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Learning: Does Organization Ownership Matter? Structure and Performance in For-profit, Nonprofit and Local Government Nursing Homes*

Avner Ben-Ner () and Ting Ren

Working Papers from Human Resources and Labor Studies, University of Minnesota (Twin Cities Campus)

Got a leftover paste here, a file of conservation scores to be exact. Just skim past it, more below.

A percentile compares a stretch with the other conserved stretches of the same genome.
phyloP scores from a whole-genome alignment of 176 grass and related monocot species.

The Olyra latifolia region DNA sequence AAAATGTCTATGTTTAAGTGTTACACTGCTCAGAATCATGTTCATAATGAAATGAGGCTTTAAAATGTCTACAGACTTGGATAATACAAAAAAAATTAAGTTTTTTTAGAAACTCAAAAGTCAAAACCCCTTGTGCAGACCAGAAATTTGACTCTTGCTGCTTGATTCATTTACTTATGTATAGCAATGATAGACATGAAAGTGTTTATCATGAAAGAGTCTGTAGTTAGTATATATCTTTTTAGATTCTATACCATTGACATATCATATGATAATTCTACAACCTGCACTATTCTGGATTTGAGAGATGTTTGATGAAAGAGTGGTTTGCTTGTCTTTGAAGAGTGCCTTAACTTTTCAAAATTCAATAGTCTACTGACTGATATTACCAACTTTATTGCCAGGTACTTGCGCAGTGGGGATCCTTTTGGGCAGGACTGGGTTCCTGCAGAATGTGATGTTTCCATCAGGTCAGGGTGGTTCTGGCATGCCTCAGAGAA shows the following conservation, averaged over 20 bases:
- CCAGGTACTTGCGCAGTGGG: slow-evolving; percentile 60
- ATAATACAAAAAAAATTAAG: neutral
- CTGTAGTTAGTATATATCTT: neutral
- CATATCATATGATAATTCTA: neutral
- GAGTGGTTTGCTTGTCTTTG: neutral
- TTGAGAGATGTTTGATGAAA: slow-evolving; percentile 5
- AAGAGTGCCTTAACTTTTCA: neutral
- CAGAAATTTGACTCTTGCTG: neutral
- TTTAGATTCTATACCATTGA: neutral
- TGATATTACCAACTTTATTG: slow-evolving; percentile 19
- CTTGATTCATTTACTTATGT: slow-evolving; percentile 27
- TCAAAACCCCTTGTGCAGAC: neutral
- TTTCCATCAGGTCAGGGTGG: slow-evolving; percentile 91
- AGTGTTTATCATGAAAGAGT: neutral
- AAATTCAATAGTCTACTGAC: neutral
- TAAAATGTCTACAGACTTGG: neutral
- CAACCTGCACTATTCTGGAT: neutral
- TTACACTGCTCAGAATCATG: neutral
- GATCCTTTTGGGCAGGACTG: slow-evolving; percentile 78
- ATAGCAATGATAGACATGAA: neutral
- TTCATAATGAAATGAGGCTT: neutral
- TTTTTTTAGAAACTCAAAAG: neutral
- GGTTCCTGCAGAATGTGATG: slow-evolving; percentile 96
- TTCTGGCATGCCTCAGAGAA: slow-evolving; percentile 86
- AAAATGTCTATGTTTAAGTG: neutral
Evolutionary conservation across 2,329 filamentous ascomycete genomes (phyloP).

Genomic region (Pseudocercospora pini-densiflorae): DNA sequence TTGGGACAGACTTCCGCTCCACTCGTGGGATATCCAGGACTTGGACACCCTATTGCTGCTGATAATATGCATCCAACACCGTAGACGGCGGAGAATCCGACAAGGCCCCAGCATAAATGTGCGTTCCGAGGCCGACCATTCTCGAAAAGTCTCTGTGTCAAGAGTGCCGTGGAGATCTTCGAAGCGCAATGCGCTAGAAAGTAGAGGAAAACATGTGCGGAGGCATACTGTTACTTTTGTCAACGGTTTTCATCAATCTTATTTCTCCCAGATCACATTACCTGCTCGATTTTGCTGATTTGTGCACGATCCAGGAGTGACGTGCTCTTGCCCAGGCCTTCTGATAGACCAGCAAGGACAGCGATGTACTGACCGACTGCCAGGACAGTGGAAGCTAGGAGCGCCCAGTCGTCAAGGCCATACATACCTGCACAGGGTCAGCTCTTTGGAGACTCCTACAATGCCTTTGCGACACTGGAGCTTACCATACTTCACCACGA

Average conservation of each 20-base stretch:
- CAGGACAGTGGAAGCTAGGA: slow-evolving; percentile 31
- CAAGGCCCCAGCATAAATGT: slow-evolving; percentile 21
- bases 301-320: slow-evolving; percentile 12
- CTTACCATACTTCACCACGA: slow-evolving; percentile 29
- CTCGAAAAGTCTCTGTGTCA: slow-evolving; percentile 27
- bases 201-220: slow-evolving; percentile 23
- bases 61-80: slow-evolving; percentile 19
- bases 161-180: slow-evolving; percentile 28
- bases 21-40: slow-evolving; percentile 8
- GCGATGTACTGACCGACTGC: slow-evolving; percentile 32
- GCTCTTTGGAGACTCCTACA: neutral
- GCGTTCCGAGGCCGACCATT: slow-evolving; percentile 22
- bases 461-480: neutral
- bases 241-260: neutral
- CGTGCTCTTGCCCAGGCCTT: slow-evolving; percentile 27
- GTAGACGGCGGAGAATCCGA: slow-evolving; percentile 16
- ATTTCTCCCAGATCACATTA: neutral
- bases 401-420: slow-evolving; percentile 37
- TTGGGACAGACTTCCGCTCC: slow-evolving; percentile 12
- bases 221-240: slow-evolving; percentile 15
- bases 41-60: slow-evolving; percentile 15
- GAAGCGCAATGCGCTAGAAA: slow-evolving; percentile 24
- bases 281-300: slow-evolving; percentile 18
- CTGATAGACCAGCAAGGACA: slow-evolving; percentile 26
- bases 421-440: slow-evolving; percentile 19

Abstract: We compare the structure and performance of for-profit (FP), nonprofit (NP) and local government (LG) organizations. These organizations differ in their ownership structure, objectives and agency relations. We conjecture that, compared to NP and LG, FP firms (a) delegate less decision-making power to employees, (b) provide more incentives and fewer fringe benefits, (c) monitor less, and (d) rely less on social networks to recruit employees. We also hypothesize that, relative to NP and LG, FP firms (i) are more efficient, (ii) provide similar levels of service elements that observable to their customers, (iii) provide lower levels of less-well observable elements, and (iv) provide less of the relational elements. Differences in structure and performance are likely to be tempered by regulation, market competition and institutional pressures for similarity. We study detailed performance outcomes for all the 369 Minnesota nursing homes included in federal and state datasets, and organization structure for a subsample of 105 homes that responded to our survey. Our empirical investigation generally supports our hypotheses. In particular, we find that FP homes serve more residents than NP and LG, after controlling for quality differences. However, FP homes provide lower quality services on a large array of attributes, especially those that are less observable by nursing home residents and their families. The differences among different types of organization are small, but significant.

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